(p. B16) James F. Holland, a founding father of chemotherapy who helped pioneer a lifesaving drug treatment for pediatric leukemia patients, died on Thursday [March 22, 2018] at his home in Scarsdale, N.Y.
. . .
“Patients have to be subsidiaries of the trial,” he told The New York Times in 1986. “I’m not interested in holding patients’ hands. I’m interested in curing cancer.”
He acknowledged that some patients become guinea pigs, and that they sometimes suffer discomfort in the effort to eradicate tumors, but he said that even those who die provide lessons for others who will survive.
“If you do no harm,” Dr. Holland said, “then you do no harm to the cancer, either.”
. . .
Dr. Holland acknowledged that while experimenting with drug treatment sometimes amounts to trial and error, the primary killer is typically the disease itself.
“The thing to remember,” he said, “is that the deadliest thing about cancer chemotherapy is not the chemotherapy.”
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Because his father had heart disease, Dr. Holland originally gravitated toward a career in cardiology. But what he thought would be an interim job at Columbia University’s newly opened Francis Delafield Hospital, which originally specialized in oncology, proved to be a perfect fit — especially after he met a 4-year-old leukemia patient, an only child named Josephine.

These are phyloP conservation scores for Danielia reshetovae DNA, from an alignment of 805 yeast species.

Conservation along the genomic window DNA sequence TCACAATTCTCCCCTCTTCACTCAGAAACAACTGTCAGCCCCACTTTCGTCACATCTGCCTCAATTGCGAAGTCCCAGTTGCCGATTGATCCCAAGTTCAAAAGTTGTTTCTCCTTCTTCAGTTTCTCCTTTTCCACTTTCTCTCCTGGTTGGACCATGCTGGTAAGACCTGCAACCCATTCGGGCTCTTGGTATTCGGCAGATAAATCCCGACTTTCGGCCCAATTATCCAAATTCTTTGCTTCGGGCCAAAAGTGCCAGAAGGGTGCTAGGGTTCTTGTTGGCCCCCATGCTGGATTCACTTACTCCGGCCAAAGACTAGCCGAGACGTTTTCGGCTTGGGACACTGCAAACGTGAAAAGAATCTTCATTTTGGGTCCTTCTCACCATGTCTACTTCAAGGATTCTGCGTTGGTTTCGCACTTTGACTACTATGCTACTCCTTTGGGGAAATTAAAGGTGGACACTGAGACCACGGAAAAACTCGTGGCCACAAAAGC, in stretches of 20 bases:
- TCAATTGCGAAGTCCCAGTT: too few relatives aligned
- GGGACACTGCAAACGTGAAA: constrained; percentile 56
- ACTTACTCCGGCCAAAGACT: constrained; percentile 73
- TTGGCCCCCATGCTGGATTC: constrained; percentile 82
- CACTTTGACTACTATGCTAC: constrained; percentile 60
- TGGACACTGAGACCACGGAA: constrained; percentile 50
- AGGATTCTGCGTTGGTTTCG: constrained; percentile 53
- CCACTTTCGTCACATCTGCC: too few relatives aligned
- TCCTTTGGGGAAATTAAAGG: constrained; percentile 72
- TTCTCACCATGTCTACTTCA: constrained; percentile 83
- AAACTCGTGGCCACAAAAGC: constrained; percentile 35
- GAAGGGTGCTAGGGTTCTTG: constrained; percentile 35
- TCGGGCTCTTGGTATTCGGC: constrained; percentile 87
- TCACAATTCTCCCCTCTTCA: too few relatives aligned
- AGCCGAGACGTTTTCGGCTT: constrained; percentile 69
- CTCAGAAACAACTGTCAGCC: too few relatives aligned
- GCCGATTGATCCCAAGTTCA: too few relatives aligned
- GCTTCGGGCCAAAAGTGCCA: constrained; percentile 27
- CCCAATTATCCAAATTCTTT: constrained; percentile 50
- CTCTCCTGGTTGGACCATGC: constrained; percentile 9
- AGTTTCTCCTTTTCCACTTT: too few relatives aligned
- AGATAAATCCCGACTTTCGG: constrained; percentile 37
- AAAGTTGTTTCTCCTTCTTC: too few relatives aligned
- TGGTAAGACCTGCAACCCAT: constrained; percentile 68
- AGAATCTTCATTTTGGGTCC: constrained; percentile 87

“I had come to love this child, and she loved me,” he recalled in Dr. John Laszlo’s “The Cure of Childhood Leukemia: Into the Age of Miracles” (1995). “Her remission was extremely meaningful to me, but by the same token, it was tragic when she relapsed and died.”
“She was only a child,” he said. “A crying child.”
For the full obituary, see:
(Note: ellipses, and bracketed date, added.)
(Note: the online version of the obituary has the date March 27, 2018, and has the title “James F. Holland, Trailblazing Cancer Researcher, Dies at 92.”)
The Laszlo book quoted above, is:
Laszlo, John. The Cure of Childhood Leukemia: Into the Age of Miracles. New Brunswick, NJ: Rutgers University Press, 1995.